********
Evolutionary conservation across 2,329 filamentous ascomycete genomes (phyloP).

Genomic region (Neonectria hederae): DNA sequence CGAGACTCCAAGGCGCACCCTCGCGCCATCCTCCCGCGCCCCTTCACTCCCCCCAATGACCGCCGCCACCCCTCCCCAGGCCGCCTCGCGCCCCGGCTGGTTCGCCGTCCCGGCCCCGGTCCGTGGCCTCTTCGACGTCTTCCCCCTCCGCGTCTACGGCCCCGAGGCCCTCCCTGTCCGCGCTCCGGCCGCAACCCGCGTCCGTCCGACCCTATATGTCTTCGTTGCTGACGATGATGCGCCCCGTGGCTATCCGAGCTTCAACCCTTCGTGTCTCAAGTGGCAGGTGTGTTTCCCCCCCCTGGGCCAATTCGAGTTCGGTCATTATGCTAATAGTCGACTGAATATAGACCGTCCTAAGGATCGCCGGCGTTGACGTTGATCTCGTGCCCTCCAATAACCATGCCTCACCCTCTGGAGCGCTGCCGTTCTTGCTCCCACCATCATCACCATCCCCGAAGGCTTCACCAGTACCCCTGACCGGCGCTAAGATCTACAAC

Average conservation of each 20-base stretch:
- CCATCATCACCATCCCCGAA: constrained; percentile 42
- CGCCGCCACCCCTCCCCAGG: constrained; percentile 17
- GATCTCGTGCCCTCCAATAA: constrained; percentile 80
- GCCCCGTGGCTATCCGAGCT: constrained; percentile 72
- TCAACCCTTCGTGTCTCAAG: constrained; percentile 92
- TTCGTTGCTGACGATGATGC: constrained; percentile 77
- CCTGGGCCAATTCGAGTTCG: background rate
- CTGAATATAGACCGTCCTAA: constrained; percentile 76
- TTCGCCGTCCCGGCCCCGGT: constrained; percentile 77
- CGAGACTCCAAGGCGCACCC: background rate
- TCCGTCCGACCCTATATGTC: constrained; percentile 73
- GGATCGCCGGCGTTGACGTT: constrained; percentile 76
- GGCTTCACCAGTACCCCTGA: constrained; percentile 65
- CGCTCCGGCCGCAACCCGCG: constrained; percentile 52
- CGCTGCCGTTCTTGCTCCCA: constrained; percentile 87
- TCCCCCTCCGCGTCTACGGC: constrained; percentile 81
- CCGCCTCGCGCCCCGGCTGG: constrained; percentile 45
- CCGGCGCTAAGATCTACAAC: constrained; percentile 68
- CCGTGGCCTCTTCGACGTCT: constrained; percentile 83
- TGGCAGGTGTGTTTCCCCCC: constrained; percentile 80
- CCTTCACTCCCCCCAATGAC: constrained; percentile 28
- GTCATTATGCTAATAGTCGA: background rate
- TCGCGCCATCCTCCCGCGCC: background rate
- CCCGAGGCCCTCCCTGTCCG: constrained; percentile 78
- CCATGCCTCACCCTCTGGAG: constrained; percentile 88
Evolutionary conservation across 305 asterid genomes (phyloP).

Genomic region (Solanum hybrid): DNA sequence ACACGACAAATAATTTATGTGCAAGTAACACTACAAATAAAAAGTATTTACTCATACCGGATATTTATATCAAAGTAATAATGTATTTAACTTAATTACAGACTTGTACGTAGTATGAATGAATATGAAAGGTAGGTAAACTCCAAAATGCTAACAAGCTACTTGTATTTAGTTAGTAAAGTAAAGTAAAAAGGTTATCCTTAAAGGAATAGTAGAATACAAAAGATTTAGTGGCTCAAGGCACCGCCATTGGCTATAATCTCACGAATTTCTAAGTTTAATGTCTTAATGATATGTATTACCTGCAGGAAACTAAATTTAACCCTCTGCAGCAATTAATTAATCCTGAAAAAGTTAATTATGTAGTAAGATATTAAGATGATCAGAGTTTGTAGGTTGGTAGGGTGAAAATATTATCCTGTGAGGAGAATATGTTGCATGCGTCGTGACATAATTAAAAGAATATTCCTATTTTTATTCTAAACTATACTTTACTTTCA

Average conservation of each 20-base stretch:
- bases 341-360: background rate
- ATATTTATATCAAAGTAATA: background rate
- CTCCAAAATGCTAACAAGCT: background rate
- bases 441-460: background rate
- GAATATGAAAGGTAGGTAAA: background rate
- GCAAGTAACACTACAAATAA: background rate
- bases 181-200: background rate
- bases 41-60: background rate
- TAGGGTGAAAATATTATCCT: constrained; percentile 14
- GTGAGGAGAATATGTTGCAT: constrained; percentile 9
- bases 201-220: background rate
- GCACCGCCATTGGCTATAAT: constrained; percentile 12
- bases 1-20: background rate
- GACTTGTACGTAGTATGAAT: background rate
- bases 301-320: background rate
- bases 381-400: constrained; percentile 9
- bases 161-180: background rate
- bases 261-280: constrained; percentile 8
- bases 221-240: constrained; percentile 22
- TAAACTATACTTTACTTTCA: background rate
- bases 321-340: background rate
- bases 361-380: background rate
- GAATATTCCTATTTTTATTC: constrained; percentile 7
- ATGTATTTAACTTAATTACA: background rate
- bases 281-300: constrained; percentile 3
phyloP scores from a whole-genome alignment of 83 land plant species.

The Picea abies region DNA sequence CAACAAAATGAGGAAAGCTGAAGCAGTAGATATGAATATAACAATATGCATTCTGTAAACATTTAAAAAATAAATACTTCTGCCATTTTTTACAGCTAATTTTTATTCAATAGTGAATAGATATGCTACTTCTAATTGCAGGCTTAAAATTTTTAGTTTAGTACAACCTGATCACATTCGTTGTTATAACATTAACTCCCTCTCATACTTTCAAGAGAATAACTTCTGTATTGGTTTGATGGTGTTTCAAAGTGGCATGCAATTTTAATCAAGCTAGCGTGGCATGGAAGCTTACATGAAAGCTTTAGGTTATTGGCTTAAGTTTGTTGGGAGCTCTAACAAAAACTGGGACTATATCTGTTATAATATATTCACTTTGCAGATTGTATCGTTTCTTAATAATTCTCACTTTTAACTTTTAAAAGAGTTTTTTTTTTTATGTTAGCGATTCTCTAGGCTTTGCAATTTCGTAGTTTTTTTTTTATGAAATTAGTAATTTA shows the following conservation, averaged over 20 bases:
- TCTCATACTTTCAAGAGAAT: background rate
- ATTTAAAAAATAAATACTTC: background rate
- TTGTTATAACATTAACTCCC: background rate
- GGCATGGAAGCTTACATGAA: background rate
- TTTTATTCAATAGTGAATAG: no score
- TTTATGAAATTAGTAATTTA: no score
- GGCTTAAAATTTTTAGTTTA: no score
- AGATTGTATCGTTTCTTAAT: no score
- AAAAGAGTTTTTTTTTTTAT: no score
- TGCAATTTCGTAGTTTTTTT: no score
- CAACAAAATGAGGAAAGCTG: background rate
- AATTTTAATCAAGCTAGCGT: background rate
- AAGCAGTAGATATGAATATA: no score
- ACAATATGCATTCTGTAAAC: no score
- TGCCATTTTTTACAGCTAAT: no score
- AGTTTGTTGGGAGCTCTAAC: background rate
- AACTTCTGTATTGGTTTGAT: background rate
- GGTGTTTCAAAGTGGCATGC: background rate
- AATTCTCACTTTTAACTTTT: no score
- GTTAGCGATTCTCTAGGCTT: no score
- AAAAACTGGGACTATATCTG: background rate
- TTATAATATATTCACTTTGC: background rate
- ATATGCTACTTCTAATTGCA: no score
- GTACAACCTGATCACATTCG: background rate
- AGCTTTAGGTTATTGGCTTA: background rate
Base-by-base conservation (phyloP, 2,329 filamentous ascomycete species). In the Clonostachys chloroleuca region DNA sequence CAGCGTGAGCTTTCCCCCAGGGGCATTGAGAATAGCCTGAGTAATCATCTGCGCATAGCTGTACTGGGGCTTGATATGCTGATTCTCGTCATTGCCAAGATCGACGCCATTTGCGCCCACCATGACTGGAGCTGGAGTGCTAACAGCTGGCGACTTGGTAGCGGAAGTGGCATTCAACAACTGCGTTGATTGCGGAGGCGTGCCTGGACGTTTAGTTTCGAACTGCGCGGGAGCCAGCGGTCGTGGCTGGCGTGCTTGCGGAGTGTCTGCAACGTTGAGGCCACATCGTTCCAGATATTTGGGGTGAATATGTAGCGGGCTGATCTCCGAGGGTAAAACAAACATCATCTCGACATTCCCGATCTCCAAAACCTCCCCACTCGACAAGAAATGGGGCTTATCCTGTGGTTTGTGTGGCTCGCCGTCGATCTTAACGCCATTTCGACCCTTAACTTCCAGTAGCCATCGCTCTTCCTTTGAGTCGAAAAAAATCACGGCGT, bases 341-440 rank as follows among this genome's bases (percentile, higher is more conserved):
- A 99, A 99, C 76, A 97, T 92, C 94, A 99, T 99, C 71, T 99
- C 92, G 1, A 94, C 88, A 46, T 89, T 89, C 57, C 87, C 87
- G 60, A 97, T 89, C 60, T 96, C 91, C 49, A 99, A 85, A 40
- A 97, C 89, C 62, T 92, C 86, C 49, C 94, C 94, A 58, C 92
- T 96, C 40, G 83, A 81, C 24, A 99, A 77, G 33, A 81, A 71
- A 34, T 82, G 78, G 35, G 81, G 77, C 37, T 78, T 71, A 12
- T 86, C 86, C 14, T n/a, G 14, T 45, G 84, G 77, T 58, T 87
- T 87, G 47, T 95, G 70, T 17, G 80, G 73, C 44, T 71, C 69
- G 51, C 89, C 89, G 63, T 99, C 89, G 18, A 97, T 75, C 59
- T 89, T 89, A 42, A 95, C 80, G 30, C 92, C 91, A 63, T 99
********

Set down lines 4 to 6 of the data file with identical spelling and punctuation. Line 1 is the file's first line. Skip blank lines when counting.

- CCATCATCACCATCCCCGAA: constrained; percentile 42
- CGCCGCCACCCCTCCCCAGG: constrained; percentile 17
- GATCTCGTGCCCTCCAATAA: constrained; percentile 80